MANILA (UPDATE) - President Rodrigo Duterte on Thursday said the United States appears to be courting him by expressing support for the Philippines’ military modernization program, after Washington expressed concerns over Manila’s plan to secure military equipment from its rival, Russia.
Speaking before soldiers in Davao City, Duterte read a letter supposedly from US Secretary of Commerce Wilbur Ross, Secretary of Defense James Mattis, and Secretary of State Mike Pompeo, which sought to reaffirm Washington’s “strongest support” to modernize the Philippine armed forces.
The President said the three secretaries sought more dialogue with his government on defense equipment procurement.
“The US-Philippines alliance is an enduring partnership, built on shared history and values. This special relationship will only grow stronger by increasing our dialogue especially on security cooperation and trade,” Duterte quoted the three secretaries as saying.
The President said the three secretaries boasted that the US is “peerless” in the world in terms of providing state-of-the-art military technology and has gained a reputation as a reliable partner.
He said the three noted that Manila’s procurement of US military equipment “exemplify our continuing commitment to the breadth and the strength of our alliance.”
The President said the three secretaries “hope to partner in other significant defense procurement” which are mutually beneficial.
“We hope you share our view that our nation, the selection of a US partner for these future defense procurements, is mutually advantageous and strategically important to strengthen and deepen the steadfast bond between our [countries],” the secretaries said, as quoted by Duterte.
Reacting to the letter, Duterte said: “Now they want to make it up to me. Three cabinet members in one letter. I don’t know, but maybe it’s because I distanced myself from them.”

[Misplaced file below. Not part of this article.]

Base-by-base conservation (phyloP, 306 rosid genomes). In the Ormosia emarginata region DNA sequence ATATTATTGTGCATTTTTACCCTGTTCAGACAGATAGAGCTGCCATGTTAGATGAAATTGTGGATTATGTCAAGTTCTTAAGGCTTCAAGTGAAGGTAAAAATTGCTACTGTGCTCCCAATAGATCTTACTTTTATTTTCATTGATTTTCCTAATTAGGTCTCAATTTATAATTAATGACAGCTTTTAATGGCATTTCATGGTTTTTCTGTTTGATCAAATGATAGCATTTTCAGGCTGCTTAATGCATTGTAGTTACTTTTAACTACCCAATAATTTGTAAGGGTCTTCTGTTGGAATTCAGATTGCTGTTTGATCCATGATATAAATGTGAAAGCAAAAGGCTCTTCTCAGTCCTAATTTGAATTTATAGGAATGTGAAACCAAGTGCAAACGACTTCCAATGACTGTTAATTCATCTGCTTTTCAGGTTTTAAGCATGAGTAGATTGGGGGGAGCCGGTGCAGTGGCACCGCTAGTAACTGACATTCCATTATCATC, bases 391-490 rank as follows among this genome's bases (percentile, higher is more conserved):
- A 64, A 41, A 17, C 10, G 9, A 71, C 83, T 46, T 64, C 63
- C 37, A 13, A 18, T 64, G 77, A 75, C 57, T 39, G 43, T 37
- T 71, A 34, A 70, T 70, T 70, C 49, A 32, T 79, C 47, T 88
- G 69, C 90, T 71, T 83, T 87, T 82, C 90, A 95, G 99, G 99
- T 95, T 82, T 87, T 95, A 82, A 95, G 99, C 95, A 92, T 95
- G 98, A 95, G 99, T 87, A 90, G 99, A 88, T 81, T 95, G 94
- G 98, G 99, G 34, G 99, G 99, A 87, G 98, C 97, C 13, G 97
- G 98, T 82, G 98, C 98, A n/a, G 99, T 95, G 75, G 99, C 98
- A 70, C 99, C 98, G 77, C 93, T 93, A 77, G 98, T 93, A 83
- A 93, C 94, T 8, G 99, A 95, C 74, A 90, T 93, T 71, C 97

He said the US will need to do more to prove its sincerity, especially after Washington suspended an arms sale to the Philippines after a US senator voiced concerns over the human rights situation in the Philippines.
“How sure are you that I will get what I ordered? If I bought a dozen M16 [rifles], will they deliver them?” Duterte said.
“I want to meet the three of them. I won’t go to America. There will never be a time that I will go to America.”
The letter comes just as Washington raised concerns about Manila’s plan to get military hardware, including submarines, from Russia.
While on a visit to Manila, US Assistant Secretary of Defense for Asian and Pacific Security Affairs Randall Schriver had warned the Philippines against acquiring military hardware from Russia, one of Washington’s rivals.
According to Schriver, when a country buys weapons systems, “you’re not just buying capability, you’re investing in a relationship.”
Schriver’s statement did not sit well with Duterte, who has long been harboring a grudge against the United States and has turned to Russia and China for aid.
Russian Ambassador to the Philippines Igor Khovaev, meanwhile, said other countries should respect Philippine-Russian ties.
The President has been lamenting that the US sells or donates refurbished military equipment to the Philippines, while China and Russia offer brand new ones and without conditions.
The US has been a primary source of military equipment for the Philippines, being a long-standing ally. But US criticism of Duterte’s human rights records have soured ties between the two sides.